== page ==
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Resources May 03, 2013 takes Abby Wambach, NWSL to task on concussion handling

Abby Wambach sustained a concussion in the Washington Spirit vs. Western New York Flash NWSL game at the Maryland SoccerPlex on April 20, and just about everyone involved with the situation badly botched its handling.

That was the case persistently made by veteran journalist Stefan Fatsis, who was attending the game with his young, soccer-playing daughter, and this week the league, which is run by the U.S. Soccer Federation, finally admitted as much.

“On Wednesday, the National Women’s Soccer League did the right thing,” wrote Fatsis on this week. “It admitted that Wambach did sustain a concussion in the final minutes of a road game against the Washington Spirit. It conceded that the referee erred in barring medical personnel from coming onto the field to examine Wambach.

“It admitted that Wambach should have been removed from the game. And it pledged to use the episode to better inform players, coaches, trainers, and fans about the risks of head injuries.”

The U.S. Women’s National Team star was struck in the head by a teammate’s wickedly-hit clearance in the closing minutes of her team’s 1-1 draw against the Spirit and was clearly woozy.

But referee Kari Seitz did not allow trainers on the field to examine her, Flash coach Aaran Lines did not substitute her out and both team and league officials neglected to provide the media or the public with information about her situation after the game.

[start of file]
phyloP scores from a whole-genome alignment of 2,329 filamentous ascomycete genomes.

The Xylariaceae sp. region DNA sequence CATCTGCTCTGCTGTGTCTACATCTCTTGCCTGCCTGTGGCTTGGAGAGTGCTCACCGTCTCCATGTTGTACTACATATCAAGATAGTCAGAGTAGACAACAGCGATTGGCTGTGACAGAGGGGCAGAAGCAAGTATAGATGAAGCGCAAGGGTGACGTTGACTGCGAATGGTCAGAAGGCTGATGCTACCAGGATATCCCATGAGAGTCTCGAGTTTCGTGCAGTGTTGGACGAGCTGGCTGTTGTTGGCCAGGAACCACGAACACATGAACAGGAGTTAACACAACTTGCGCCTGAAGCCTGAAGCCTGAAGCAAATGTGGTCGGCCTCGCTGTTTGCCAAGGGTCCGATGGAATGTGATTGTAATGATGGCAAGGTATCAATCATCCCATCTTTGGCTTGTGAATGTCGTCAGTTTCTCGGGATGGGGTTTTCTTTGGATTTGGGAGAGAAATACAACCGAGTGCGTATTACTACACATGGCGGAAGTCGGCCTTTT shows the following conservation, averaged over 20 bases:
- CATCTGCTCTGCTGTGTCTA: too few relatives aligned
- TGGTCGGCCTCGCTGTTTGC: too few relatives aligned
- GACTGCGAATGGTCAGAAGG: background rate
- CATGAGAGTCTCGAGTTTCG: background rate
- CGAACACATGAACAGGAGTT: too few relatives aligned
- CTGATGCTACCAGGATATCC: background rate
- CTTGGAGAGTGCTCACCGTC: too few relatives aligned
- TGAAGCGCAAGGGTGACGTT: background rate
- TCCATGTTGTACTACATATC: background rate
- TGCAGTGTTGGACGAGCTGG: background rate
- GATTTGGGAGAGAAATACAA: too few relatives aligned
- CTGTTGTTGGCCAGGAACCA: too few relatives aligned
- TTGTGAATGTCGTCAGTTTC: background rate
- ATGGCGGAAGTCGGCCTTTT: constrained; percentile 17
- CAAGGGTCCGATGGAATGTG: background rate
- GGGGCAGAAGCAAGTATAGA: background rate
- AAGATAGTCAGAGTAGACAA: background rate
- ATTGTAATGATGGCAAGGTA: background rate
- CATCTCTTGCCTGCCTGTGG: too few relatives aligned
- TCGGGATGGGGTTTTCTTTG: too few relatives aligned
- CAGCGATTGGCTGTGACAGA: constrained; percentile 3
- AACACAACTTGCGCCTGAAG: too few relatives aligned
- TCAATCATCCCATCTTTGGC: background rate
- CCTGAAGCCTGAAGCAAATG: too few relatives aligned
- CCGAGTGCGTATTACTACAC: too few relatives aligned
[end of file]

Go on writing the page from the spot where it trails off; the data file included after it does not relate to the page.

Abby Wambach is hugely popular among young fans – and missed an opportunity to educate them about the risks of head injuries.

“This is a situation that wasn’t handled as we should have handled it,” U.S. Soccer spokesman Neil Buethe told Fatsis. “This is for us now a case study. We’re going to break it down and explain how it should happen going forward. We’re going to use it as a learning experience.”

Fatsis – who harshly criticized the concerned parties in two other articles after the incident last month – praised the league and the federation for coming clean eventually.

Yet it’s still a sobering reminder of the head injury risks that are inherent to soccer, and the lingering lack of awareness (even at the game’s highest levels) about the dangers, and the procedures necessary to minimize risk.

On Friday asked Ali Krieger, Rachel Buehler and other members of the Spirit and fellow NWSL club Portland Thorns FC on a media conference call whether they felt that NWSL had proper procedures and player education measures in place regarding concussions. All refused to answer.


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